Top Letters And Comments, February 25, 2022


Humanity On The Wing: Gail Halvorsen’s Lasting Legacy

Great story with an appropriately excellent title Paul!

In 1995 while temporarily based at Tempelhof I had the good fortune to be invited by long time acquaintance Ake Johnasson aboard his DC-3 on a VFR Berlin sightseeing charter flight. Most passengers on that flight seemed to be about the same age, all a bit older than me, a forty niner. Their almost childlike exuberance during the flight led me to wonder if they might have been among those erstwhile candy recipients. Just the very thought of it gave me goose bumps. Querrying Ake about that after the flight he confirmed that they had indeed been among those children. Halvorsen’s humanity is a part of history which can never again been repeated in its exact form but lives on to inspire us all to other forms of benevolence.

John Kliewer

Col. Halvorsen was a great person. As a tribute to him, we decorated the trunk of our car at a “Trunk-or-Treat” event held at Scott AFB last Halloween. We hung a model of an airplane, from the lid of the trunk, and had it dropping small parachutes with candy into a bowl below for the “Trick-or-treaters” to grab. We took the time to explain who he was and what he did …. to the youngsters, so it acted as a small history lesson as well!

John Knab

Jason Blair: Modest Growth In Pilot Population

Cost is a big factor. When I did my Private in 1979, the median US income was $16,500. I was renting a Grumman Tiger for $30 per hour, plus $8 or $9 per hour for the instructor. So a 40 hour course would be about $1400. Or 8.5% of an average annual income. I started in the spring of my senior year in college and continued and finished while working. It was a stretch, but doable.

In 2021, the average annual income is $60,000, but locally a Cessna 172 is $154 per hour, with the instructor being $45 per hour (IIRC). So that same 40 hours would cost $7000 or almost 12% of annual income. So flying costs 50% more, based on income versus 40 years ago.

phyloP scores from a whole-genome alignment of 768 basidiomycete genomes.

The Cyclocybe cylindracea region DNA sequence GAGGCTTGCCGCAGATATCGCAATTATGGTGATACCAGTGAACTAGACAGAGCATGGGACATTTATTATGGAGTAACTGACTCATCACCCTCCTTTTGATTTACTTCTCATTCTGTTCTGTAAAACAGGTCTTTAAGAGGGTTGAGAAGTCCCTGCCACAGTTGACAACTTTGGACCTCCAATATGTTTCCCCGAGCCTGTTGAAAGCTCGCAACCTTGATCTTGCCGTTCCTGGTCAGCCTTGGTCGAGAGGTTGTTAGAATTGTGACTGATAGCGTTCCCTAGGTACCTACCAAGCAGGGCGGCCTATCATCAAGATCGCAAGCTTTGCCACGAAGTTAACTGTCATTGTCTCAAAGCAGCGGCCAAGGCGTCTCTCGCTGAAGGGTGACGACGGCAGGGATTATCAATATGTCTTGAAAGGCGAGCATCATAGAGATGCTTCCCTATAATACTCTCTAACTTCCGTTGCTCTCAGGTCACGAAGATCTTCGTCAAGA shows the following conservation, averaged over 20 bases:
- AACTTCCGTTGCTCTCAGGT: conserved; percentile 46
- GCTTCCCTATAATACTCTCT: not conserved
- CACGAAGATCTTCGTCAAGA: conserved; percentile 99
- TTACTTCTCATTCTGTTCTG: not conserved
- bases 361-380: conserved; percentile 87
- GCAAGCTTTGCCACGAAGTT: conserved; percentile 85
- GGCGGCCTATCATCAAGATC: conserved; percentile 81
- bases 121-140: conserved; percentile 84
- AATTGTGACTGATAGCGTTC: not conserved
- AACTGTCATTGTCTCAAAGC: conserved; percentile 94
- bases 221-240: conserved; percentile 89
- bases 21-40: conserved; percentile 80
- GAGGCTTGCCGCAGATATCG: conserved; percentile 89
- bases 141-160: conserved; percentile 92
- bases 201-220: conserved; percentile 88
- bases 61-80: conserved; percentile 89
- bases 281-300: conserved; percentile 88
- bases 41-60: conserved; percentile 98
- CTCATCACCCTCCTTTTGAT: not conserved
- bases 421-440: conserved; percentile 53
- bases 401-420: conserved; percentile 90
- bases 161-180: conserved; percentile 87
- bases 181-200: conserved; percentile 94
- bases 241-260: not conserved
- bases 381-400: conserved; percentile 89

And flying was not cheap in 1979.

Also, when was the last time you saw an ad about learning to fly in other than flying publications? What industry with direct contact/sales to the public does not advertise? Heck, companies that have no direct sales/contact with the public advertise. People have to come up with the idea and then try to find where to go to pursue flying. Heck, I have had people mention that they did not even know that there was an airport in my county, and there are 3.

Terry Carraway

FAA Inspectors To Certify Each 787

“Where do these inspectors magically appear from…?” would seem the obvious flaw in this grand plan. Ferreting out not just things like a bad rivet or two but actual design oversights such as the electrical bonding issue would take people with the sort of deep knowledge & experience needed to go well beyond merely checking off blocks on an inspection sheet. FAA’s decades-long devolution into just another giant government paperwork palace wouldn’t seem to offer much hope there is a cadre of such experts hiding somewhere within.

John W.

We can argue about whether this is 100% effective, but it’s a start. Boeing has relegated the FAA to spectators. There needs to be more oversight and it starts with getting closer to the manufacturing line. Boeing went off the rails a long time ago, some say since the MD acquisition. It was an amazing company, unrivaled in its ability to design and produce the best products in the world. Today it is a “lowest-cost producer” and proven itself untrustworthy. I’d like to see the old Boeing back.

Jim Kabrajee

2021 Collier Finalists Announced

All eight projects are laudable achievements, but if the Collier judges factor degree-of-difficulty into the score, the continued success of the Ingenuity team’s little helicopter is the obvious winner. That it worked at all was a massive success; that it survived a year of Martian dust storms and is about to fly its 20th mission on a planet 180 million miles from Earth, THAT is the “greatest achievement of the year”. Maybe the decade.

Chip Davis

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